OCBP Then and Now: Unlocking the Ocean in May

first_imgOcean City Mayor Henry “Bud” Knight and Ocean City Beach Patrol Lt. Fred Miller in 2000.Mayor Henry “Bud” Knight and Ocean City Beach Patrol Lt. Fred Miller turned the gold key 15 years ago on May 27 and officially “unlocked” the Atlantic Ocean for the summer of 2000.Mayor Knight, who died on March 7, 2015, was a huge supporter of the local lifeguards. Under his watch (1992-2006), working conditions improved, and three new lifeguard zone headquarters/first aid stations (1st, 12th and 58thstreets) were built.On May 14, 2015, Mayor Jay Gillian will sign a proclamation declaring Ocean City’s participation in National Beach Safety Week from May 23 to May 31. The proclamation reminds bathers to take appropriate measures to protect themselves including: swim near a lifeguard; never swim alone; never drink alcohol before swimming; respect the power of the surf; and learn to swim.On Friday, May 22, 2015, at noon, on the Moorlyn Terrace beach, Mayor Jay Gillian and lifeguards will turn a large gold key into the sand and officially “unlock” the Atlantic Ocean for the summer of 2015.  This will be followed by the Business Person’s Plunge.On Memorial Day, Monday, May 25, 2015 at 9:15 a.m., on the Moorlyn Terrace beach, lifeguards will row their lifeboat a short distance from the beach and place a wreath on the ocean to honor the men and women who sacrificed their lives so we can live free.last_img read more

Kids bake for free at Cinnamon Square

first_imgCinnamon Square Bakery in Rickmansworth, Hertfordshire, is to offer free bread-making classes to all primary schools in and around his local area.Paul Barker, who runs the bakery, told British Baker: “The pupils are aged 9-11, an age where they can absorb a bit more of the science. Class sizes will be limited to 15 and we will teach the teachers too and give them additional written information so they can take their skills back to the classroom. We will provide added support if they need it.”He added: “We will explain about gluten development, yeast and carbon dioxide. On the wall we have a ‘Circle of Loaf’ showing each stage of the process with a picture of a loaf in the middle. I am a member of the Real Bread campaign, which encourages us to pass on our knowledge to the next generation.”Barker’s double fronted shop premises comprises a 70-seater coffee shop, the bakery and a ‘Makery’ where classes take place.Before starting his own business, Barker was a craft baker for seven years, worked at Campden BRI for four, alongside bakery and milling scientist Stan Cauvain, then worked in product development for McVitie’s for two, followed by Puratos for nine years. “My heart is in baking,” he said. “My wife Tricia does the marketing and helps in other areas. Altogether we employ 25 staff and have children’s parties here five days a week.”Barker, a former BIA winner, was one of the team who helped advise the BBC on criteria for the BBC TV programme ‘The Great British Bake-Off’.last_img read more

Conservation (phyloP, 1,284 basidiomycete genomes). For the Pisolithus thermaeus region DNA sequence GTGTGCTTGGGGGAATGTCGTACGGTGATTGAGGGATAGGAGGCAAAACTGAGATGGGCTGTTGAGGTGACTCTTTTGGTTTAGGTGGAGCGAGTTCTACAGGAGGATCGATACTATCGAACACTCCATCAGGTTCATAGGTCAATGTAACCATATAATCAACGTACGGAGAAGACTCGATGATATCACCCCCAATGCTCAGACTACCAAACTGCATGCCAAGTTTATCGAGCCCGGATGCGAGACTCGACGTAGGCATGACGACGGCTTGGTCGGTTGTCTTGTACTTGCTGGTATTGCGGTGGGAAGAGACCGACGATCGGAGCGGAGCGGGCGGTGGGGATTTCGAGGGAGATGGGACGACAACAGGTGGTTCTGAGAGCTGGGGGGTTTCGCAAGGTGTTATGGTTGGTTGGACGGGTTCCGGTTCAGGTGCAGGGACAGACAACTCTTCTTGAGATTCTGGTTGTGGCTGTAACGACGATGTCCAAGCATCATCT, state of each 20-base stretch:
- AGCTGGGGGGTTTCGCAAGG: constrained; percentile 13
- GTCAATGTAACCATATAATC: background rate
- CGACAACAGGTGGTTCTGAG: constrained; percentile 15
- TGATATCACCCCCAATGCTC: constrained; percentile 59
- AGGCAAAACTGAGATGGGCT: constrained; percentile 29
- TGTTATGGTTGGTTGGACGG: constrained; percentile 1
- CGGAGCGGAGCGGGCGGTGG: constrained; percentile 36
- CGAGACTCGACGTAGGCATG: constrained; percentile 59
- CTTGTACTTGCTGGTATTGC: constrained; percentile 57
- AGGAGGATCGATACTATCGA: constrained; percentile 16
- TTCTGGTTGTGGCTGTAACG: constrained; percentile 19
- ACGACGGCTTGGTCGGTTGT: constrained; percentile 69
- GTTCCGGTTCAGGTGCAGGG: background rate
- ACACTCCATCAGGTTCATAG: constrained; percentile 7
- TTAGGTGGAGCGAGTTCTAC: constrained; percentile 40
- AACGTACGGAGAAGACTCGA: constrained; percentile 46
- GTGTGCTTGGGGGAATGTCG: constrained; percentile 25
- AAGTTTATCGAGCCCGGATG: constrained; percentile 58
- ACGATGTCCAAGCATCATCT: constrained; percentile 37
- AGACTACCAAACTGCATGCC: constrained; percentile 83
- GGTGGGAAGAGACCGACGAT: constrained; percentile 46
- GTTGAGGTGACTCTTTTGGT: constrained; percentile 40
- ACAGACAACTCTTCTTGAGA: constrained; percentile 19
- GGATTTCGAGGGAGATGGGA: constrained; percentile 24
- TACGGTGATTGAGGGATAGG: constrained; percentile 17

Watch Holly Bowling And Elise Testone’s Outstanding Performance Of Grateful Dead’s “Sugaree”

first_imgLast Saturday marked the return of Brooklyn Comes Alive, the one-day music festival that saw over 50 musicians performing in super groups across three different Brooklyn venues. It was pianist Holly Bowling that got the day started, performing a set of Phish and Grateful Dead songs arranged for solo piano.Though Bowling typically appears as a solo artist, her deep knowledge of those two catalogs has offered up some unique collaborative opportunities. One of those came at the finale of her Brooklyn Comes Alive set, when Bowling welcomed vocalist Elise Testone on stage to perform a rendition of “Sugaree.” It was Bowling’s debut of “Sugaree,” and the two women were absolutely mesmerizing on the Dead classic.Fortunately, a full video of the Bowling/Testone performance of “Sugaree” can be viewed below.Holly Bowling is also set to release an album of Grateful Dead arrangements titled Better Left Unsung, due out on December 9th. Find out more about that project through the official crowdfunding page. Meanwhile, Ms. Testone has some big fall tour shows ahead, including a “Haunted Houses Of The Holy” tribute to Led Zeppelin on Halloween night in Brooklyn! More information about those shows and Testone can be found here.last_img read more